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The House Committee on the Judiciary has heretofore issued four prints in the "Copyright Law Revision" series, covering the progress of the revision program from the initial Report of the Register of Copyrights issued in July 1961 up to the preparation of the bill (H.R. 11947 and S. 3008, 88th Cong.) introduced on July 20, 1964. The discussions and comments on the 1964 bill are in the process of being assembled for issuance as part 5 in the series.

The 1964 bill was modified in the light of these discussions and comments, and a new bill was introduced on February 4, 1965 (H.R. 4347 and S. 1006, 89th Cong.). The Register of Copyrights has now submitted his Supplementary Report which explains the 1965 bill in detail. Because of its immediate importance in connection with forthcoming hearings on the 1965 bill, the Supplementary Report is being issued at this time as part 6 in the "Copyright Law Revision" series, preceding the release of part 5.

In issuing this material the committee neither approves nor disapproves any of the views expressed therein. It is believed that this material will be valuable, both now and in the future, to all persons concerned with the copyright law.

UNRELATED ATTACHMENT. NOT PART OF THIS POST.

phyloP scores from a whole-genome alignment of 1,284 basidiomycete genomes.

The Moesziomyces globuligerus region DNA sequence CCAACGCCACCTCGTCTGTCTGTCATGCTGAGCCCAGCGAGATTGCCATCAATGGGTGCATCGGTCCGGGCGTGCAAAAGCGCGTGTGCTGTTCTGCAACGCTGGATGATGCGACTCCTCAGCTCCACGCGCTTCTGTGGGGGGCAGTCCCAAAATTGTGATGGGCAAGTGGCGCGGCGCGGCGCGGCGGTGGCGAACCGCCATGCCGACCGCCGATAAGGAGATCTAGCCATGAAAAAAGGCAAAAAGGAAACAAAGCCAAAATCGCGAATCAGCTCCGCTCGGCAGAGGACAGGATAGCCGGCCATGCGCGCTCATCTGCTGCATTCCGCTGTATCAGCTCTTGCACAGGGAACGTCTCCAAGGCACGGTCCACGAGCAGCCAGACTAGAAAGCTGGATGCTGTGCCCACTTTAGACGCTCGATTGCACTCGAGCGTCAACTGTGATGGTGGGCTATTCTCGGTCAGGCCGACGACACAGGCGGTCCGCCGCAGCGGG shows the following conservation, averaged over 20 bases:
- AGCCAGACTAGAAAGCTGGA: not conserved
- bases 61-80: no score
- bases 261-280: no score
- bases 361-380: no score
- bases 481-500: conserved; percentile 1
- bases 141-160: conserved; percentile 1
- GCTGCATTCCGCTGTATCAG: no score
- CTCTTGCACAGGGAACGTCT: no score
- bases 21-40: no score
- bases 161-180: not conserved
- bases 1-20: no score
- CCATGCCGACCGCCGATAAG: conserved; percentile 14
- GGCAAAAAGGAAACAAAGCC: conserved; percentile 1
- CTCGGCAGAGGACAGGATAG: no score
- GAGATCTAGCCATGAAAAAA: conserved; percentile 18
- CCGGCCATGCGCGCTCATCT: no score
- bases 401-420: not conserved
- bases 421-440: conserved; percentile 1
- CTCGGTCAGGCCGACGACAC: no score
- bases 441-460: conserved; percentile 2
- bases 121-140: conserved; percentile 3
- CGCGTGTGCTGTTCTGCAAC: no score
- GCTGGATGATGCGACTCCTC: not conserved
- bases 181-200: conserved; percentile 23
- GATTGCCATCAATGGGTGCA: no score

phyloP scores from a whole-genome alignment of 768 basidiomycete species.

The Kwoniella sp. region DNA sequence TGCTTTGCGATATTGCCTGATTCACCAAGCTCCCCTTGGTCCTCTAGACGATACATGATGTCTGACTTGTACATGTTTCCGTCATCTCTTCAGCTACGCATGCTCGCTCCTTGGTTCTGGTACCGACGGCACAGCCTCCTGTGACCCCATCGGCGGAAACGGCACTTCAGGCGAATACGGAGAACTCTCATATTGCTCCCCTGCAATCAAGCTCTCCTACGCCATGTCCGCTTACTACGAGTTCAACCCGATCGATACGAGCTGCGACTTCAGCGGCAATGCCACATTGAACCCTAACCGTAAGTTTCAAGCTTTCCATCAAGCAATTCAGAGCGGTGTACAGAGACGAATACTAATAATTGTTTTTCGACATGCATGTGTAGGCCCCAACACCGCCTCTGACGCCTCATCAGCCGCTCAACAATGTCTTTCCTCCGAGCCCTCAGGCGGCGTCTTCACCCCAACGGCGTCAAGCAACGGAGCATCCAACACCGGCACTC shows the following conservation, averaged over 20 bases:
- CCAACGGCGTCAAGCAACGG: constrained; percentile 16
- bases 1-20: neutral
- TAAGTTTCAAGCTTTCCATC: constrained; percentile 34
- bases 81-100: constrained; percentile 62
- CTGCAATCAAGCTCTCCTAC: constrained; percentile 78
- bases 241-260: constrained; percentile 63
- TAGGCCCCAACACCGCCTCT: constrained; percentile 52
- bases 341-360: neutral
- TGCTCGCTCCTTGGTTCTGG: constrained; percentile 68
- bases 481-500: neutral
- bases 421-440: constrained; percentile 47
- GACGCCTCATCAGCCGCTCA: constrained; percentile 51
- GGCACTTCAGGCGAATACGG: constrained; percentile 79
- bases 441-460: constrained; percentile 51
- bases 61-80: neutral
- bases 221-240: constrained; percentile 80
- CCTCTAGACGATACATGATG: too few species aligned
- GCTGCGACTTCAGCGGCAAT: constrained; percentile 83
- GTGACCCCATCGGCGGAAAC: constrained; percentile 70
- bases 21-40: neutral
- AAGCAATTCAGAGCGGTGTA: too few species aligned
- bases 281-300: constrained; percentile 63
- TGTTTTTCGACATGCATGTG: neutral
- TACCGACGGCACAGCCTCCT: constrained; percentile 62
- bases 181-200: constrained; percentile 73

[May 26, 1965]


Chairman, Committee on the Judiciary.



Washington, D.C., May 13, 1965.

THE HONORABLE JOHN W. MCCORMACK, Speaker of the House of Representatives, "Washington, D.C.

SIR: In 1955, under an authorization by Congress, the Copyright Office undertook a program of studies and legislative drafting aimed at the general revision of the copyright law, title 17 of the United States Code. So far this program has produced: a series of 35 studies, all but one of which were published in the form of committee prints issued by the Subcommittee on Patents, Trademarks, and Copyrights of the Senate Committee on the Judiciary; the 1961 Report of the Register of Copyrights on the General Revision of the U.S. Copyright Law, containing detailed recommendations for a revised statute; the 1963 preliminary draft of a revision bill, issued for discussion by the Panel of Consultants on General Revision of the Copyright Law; three volumes of transcripts of discussions and written comments on the 1961 Report and the 1963 preliminary draft; the copyright law revision bill of 1964 (H.R. 11947, H.R. 12354, S. 3008, 88th Cong., 2d sess.); and the copyright law revision bill of 1965 (H.R. 4347, H.R. 5680, H.R. 6831, H.R. 6835, S. 1006, 89th Cong., 1st sess.). A volume of discussions and comments on the 1964 bill is still in preparation, and will be issued as "Copyright Law Revision, Part 5.".